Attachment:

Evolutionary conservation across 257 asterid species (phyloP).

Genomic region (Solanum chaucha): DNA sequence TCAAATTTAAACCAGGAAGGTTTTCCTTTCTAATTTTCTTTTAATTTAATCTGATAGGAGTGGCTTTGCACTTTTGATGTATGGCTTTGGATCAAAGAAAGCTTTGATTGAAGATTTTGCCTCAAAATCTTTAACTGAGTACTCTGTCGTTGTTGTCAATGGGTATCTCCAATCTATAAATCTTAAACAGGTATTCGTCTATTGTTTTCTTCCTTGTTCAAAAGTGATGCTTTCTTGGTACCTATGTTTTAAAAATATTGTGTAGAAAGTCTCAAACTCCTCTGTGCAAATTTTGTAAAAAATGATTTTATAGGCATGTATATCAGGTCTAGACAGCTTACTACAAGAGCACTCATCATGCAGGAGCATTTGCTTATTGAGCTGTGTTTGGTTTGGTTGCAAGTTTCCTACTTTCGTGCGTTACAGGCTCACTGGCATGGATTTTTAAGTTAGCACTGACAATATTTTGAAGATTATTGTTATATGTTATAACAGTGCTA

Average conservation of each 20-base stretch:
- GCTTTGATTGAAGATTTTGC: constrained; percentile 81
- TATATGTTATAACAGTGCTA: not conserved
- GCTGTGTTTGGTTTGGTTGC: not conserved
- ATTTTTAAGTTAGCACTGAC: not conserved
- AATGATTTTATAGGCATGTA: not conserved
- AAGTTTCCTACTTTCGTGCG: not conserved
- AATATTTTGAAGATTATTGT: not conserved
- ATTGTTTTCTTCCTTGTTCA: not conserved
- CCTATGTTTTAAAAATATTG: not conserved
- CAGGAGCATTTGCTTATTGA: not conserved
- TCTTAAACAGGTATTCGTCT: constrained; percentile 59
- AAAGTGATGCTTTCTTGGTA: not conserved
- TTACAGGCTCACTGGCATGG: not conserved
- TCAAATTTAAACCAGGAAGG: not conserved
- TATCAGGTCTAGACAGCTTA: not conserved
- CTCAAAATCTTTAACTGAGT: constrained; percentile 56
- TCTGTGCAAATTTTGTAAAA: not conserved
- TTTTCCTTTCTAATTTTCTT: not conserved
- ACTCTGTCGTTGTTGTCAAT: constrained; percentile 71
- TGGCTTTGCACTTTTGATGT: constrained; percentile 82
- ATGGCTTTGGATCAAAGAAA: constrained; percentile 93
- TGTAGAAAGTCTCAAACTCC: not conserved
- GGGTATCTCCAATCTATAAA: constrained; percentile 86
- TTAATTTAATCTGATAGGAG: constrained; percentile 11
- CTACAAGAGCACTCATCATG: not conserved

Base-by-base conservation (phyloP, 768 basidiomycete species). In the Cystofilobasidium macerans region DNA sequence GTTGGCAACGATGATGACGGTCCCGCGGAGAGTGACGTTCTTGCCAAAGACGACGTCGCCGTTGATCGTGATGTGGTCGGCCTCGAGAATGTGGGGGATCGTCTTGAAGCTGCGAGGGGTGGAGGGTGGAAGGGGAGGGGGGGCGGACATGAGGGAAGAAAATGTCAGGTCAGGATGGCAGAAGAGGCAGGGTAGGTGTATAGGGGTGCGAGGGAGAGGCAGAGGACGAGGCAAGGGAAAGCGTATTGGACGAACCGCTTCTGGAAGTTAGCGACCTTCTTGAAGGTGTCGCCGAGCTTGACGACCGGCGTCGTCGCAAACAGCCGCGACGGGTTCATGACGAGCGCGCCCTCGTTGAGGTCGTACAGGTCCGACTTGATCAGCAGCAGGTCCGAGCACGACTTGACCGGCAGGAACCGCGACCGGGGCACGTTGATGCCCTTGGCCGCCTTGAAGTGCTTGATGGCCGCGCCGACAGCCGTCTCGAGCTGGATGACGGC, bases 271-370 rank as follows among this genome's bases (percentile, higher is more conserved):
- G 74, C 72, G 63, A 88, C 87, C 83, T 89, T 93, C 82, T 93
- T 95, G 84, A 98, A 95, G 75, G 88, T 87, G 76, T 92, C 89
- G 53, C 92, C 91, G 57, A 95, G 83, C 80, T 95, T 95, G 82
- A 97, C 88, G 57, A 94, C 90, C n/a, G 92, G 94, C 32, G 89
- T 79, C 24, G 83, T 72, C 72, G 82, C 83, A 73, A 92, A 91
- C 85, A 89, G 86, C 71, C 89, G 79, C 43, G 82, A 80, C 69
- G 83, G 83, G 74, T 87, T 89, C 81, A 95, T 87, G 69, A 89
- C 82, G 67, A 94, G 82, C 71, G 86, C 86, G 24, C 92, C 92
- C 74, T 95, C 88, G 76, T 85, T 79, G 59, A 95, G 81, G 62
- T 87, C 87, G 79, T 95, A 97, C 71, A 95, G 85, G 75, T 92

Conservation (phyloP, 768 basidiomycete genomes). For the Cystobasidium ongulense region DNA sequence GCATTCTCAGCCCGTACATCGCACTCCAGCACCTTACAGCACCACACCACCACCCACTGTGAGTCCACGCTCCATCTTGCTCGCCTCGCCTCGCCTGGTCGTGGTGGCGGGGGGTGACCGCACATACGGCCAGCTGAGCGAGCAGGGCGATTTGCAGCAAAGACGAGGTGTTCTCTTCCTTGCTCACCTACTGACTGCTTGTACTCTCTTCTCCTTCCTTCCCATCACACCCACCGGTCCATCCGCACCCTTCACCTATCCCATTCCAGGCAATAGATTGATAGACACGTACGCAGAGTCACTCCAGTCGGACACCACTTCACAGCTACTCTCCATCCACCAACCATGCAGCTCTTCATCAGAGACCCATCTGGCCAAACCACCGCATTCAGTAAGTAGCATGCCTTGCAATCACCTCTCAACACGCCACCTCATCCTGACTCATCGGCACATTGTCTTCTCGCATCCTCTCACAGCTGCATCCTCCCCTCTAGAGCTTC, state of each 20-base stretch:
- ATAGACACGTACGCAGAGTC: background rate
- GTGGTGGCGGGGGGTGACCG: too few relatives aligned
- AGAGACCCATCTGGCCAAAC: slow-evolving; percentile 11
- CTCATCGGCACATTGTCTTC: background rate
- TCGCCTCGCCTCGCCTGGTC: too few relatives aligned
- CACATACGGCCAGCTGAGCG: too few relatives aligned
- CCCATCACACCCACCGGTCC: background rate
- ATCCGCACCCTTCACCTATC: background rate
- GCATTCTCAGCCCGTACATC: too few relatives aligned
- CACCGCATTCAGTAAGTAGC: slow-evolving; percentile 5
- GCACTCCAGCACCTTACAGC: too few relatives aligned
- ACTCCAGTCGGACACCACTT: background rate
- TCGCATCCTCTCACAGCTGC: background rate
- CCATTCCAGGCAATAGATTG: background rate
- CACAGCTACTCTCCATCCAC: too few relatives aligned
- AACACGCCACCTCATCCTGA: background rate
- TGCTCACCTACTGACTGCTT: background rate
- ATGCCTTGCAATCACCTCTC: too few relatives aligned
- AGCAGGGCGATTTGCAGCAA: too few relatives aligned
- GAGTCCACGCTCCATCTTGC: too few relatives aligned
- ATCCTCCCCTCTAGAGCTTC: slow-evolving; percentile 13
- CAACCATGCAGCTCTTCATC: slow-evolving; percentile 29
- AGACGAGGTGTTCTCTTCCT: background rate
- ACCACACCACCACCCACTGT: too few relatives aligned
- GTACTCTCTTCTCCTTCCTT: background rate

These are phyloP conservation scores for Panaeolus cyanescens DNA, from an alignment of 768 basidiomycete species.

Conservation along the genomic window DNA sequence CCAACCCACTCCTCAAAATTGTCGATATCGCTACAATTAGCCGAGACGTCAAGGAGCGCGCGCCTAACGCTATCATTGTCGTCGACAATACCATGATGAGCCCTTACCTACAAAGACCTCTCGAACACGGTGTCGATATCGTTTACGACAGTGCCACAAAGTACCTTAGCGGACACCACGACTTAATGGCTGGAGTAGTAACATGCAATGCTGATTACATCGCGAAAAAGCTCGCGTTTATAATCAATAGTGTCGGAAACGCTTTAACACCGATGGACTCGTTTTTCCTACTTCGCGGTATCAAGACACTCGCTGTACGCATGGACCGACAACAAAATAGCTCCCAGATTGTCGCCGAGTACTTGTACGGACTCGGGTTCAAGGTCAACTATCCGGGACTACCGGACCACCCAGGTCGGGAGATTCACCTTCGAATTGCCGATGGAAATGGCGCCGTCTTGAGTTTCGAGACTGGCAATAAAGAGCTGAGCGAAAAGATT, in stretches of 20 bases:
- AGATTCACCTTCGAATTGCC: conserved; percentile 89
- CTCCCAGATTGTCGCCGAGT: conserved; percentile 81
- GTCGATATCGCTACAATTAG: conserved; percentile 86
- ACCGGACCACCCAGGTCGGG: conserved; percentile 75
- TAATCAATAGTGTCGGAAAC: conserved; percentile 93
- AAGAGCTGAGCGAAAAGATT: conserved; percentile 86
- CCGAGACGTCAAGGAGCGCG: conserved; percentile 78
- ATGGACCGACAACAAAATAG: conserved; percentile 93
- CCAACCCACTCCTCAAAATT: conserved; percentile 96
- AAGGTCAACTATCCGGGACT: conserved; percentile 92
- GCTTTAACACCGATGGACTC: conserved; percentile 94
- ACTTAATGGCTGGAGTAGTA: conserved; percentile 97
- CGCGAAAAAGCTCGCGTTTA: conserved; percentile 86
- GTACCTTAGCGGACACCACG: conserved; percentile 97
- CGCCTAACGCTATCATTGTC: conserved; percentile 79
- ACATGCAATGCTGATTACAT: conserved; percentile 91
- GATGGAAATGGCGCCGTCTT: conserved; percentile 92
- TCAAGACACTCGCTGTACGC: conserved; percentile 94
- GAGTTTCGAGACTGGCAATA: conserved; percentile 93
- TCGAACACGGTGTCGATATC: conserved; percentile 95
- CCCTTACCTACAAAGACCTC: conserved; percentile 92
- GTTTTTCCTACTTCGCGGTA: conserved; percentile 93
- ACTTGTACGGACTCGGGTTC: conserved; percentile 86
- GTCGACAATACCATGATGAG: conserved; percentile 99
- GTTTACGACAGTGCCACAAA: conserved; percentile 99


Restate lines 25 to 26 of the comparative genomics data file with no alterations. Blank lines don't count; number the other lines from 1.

- TGTAGAAAGTCTCAAACTCC: not conserved
- GGGTATCTCCAATCTATAAA: constrained; percentile 86